Excessive Sweating


Hyperhidrosis may be defined as excessive sweating, beyond a level required to maintain normal body temperature in response to heat exposure or exercise. Hyperhidrosis can be classified as either primary or secondary. Primary hyperhidrosis is idiopathic in nature, typically involving the hands (palmar), feet (plantar), or axillae. Secondary hyperhidrosis can result from a variety of drugs, such as tricyclic antidepressants, selective serotonin reuptake inhibitors (SSRIs), or underlying diseases/conditions, such as febrile diseases, diabetes mellitus, anxiety or menopause. Gustatory hyperhidrosis is an unusual iatrogenic cause of facial hyperhidrosis in response to hot or spicy foods, resulting from surgery to the parotid gland and subsequent aberrant regenerating parasympathetic fibers.

The consequences of hyperhidrosis are primarily psychosocial in nature. Excessive sweating may be socially embarrassing or may interfere with certain professions. For example, palmar hyperhidrosis may preclude art work, working with electrical components, or playing certain musical instruments. In addition, hyperhidrosis may lead to a need for several changes of clothing a day; excessive sweating may also result in staining of clothing or shoes.

Plan your treatment

The consultation

The Surgeon will help the patient to reach a decision re: treatment. The options are:

1 – Armpit skin resection and gland debulking. also known as open adenectomy:

It is a surgical procedure that is often done under local anaesthetic and sedation, involves removal of an ellipse of skin and sweat gland from the armpit. It produces a 4cm scar in the hair bearing skin in the axilla and gives a long lasting result

2 – Antiwrinkle Injections:

Sweat glands require a nerve impulse to activate. Without this stimulation, they won’t secrete. By applying antiwrinkle injections to problem areas such as underarms, hands and feet, the related nerve impulse is temporarily relaxed and prevented from reaching the sweat gland. This, in turn, stops sweat production in the treated area. The treatment is as simple as it sounds. All patients report a substantial decrease in sweating within two days. Better still, many patients don’t sweat at all following treatment. Repeat treatment is usually recommended within 3-6 months. An injection into the armpits and hands has been shown to be very successful. Good results may be obtained after a single injection session and may last three to six months. The effect of the injection may take up to 21 days to work. In rare cases, some patients may need a repeat injection within four weeks if there has been little response.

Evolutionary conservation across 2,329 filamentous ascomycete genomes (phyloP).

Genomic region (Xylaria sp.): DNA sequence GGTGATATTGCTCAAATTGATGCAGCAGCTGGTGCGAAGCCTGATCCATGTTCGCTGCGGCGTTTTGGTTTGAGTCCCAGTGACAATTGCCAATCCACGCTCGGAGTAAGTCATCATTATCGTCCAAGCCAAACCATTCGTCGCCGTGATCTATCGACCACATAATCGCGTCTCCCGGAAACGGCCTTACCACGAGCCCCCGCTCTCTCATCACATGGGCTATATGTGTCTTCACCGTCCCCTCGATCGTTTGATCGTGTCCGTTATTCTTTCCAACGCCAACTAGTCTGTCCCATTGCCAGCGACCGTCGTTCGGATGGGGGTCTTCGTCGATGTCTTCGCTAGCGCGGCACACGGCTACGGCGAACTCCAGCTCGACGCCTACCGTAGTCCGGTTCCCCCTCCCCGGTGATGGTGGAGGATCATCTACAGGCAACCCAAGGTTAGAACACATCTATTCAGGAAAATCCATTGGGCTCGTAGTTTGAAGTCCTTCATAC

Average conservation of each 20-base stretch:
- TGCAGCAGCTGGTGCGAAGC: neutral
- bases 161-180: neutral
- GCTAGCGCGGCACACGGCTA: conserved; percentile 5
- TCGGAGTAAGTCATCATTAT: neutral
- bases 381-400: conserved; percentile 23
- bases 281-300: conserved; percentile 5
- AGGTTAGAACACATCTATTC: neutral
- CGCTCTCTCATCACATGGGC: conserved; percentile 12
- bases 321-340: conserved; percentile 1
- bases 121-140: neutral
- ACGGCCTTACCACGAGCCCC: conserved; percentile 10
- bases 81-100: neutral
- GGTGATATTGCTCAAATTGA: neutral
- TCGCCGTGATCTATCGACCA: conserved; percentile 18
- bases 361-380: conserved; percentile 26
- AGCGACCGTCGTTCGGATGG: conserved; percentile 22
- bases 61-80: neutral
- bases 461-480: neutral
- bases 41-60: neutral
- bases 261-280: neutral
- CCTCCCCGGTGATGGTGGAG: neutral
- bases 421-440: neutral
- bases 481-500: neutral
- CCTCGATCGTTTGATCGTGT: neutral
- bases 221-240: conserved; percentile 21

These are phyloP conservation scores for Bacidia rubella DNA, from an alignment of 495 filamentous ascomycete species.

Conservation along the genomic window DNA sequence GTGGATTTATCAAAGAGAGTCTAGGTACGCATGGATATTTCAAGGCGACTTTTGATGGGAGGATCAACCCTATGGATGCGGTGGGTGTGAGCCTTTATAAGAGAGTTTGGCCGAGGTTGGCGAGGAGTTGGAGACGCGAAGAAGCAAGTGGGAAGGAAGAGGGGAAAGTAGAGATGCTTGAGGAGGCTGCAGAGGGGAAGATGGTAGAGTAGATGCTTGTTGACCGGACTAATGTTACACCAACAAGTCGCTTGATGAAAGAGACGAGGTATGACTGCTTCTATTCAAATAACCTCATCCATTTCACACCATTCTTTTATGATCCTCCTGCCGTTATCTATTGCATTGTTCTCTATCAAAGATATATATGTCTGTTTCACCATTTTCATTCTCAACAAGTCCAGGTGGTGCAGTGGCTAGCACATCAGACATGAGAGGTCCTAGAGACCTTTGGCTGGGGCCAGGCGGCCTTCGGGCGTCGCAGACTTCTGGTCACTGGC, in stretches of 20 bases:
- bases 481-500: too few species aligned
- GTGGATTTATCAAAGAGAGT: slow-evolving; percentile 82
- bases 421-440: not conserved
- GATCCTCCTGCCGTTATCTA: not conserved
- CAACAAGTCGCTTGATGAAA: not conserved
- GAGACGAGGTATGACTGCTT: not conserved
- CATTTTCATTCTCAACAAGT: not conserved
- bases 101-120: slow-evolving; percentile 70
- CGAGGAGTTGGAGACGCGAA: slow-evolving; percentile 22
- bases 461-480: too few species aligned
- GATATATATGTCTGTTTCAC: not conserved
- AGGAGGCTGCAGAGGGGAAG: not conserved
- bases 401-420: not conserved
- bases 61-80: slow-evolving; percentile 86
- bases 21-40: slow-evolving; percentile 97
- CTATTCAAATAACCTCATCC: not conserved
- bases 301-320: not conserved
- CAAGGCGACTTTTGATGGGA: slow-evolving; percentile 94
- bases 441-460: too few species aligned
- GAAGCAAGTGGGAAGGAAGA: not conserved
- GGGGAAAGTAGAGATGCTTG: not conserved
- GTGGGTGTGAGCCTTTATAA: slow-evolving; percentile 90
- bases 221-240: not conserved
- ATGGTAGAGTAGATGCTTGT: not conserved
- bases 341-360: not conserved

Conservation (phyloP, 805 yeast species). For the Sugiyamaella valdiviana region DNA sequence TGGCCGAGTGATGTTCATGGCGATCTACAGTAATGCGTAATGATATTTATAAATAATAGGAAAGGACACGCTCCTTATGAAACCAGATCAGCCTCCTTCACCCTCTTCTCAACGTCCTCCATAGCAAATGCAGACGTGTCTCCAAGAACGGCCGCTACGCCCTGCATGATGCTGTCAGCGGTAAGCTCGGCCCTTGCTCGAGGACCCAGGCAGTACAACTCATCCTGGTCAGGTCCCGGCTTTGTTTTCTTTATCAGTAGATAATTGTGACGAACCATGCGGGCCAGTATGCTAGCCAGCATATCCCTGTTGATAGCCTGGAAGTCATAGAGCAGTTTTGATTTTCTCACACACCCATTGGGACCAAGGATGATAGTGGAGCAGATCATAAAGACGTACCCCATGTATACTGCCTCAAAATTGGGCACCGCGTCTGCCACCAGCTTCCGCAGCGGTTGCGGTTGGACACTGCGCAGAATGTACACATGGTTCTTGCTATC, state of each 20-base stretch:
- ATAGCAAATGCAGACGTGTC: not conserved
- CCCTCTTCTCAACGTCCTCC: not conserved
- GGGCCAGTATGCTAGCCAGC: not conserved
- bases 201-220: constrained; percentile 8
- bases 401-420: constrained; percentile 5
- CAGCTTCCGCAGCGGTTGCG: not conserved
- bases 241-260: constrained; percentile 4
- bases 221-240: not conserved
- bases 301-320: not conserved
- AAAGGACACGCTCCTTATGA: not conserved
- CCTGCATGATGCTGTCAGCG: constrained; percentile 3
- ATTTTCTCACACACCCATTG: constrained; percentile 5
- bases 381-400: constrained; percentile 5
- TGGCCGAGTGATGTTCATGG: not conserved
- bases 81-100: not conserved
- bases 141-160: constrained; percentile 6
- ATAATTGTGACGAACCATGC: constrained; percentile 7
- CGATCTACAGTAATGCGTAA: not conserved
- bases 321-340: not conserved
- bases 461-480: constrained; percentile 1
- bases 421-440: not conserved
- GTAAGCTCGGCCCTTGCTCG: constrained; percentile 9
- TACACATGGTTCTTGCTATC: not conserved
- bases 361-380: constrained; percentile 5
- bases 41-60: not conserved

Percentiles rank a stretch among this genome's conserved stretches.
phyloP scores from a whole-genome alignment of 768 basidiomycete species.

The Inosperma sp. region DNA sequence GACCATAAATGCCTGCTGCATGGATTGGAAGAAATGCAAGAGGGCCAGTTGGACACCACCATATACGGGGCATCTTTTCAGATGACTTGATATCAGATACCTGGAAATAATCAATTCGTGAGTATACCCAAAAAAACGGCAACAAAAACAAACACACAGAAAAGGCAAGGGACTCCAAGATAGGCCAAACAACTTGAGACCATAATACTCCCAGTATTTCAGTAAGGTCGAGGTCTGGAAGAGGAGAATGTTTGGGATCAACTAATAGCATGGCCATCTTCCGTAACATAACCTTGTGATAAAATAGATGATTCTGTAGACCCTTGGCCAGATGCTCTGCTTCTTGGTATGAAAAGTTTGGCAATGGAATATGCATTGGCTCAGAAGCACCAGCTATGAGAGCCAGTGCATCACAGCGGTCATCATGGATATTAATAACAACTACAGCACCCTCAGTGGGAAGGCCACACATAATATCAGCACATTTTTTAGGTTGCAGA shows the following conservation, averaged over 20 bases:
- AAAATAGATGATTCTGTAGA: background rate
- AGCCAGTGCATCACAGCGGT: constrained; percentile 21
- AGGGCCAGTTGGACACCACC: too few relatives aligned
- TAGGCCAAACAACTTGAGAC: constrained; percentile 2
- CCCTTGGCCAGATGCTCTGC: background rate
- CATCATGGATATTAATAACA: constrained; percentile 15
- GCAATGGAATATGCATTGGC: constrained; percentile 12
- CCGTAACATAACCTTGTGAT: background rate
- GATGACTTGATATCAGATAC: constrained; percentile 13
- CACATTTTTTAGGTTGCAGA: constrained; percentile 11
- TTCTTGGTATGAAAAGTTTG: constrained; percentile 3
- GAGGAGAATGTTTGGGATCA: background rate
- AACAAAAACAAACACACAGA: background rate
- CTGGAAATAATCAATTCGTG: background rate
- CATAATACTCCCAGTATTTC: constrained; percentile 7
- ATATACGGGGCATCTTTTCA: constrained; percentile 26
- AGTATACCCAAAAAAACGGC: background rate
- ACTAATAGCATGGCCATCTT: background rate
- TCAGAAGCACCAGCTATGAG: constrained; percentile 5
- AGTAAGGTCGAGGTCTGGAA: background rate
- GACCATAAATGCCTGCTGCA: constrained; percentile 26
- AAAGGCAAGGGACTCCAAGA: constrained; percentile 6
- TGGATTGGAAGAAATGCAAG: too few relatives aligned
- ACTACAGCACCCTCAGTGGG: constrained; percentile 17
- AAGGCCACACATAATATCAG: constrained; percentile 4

After Treatment

Patient will be going home with minimal discomfort, simple analgesic will be sufficient to control the pain.

Getting you back to work and normal activities

You are able to go back to work the day after surgery as long as it does not require heavy duty work or stretching the arms above the shoulders

Back to full normal activities in 7 days time

Read more about antiwrinkle injections for excessive sweating

Do antiwrinkle injections hurt?

A small disposable syringe with a micro needle is used. When treating the armpits, most patients find the injections only cause mild, temporary discomfort. Local anaesthesia is required for the hands and feet treatments.

How will the area look after treatment?

Immediately after the injections there may be mild swelling which usually subsides within 24-48 hours. Application of cold (i.e. ice pack) for a few hours after treatment will help reduce any swelling.

Side effects of this treatment are rare. The most common are slight discomfort, redness, swelling and mild bruising, which usually last between 24 and 48 hours. If you are pregnant or breast feeding, if you suffer from neurologic conditions (myasthenia gravis, myopathies), or if you are taking medications like Ca Blockers or Quinolone Antibiotics (Ciprofloxacin, Ofloxacin, etc.), the treatment is not recommended.

How many treatments will I need?

Repeat treatments are usually needed every 3-4 months over a twelve month period. Clinical trials report that some patients, who have had treatment over 12 months, are requiring further treatments only twice per year. Please note it takes up to 21 days for the antiwrinkle injections to work.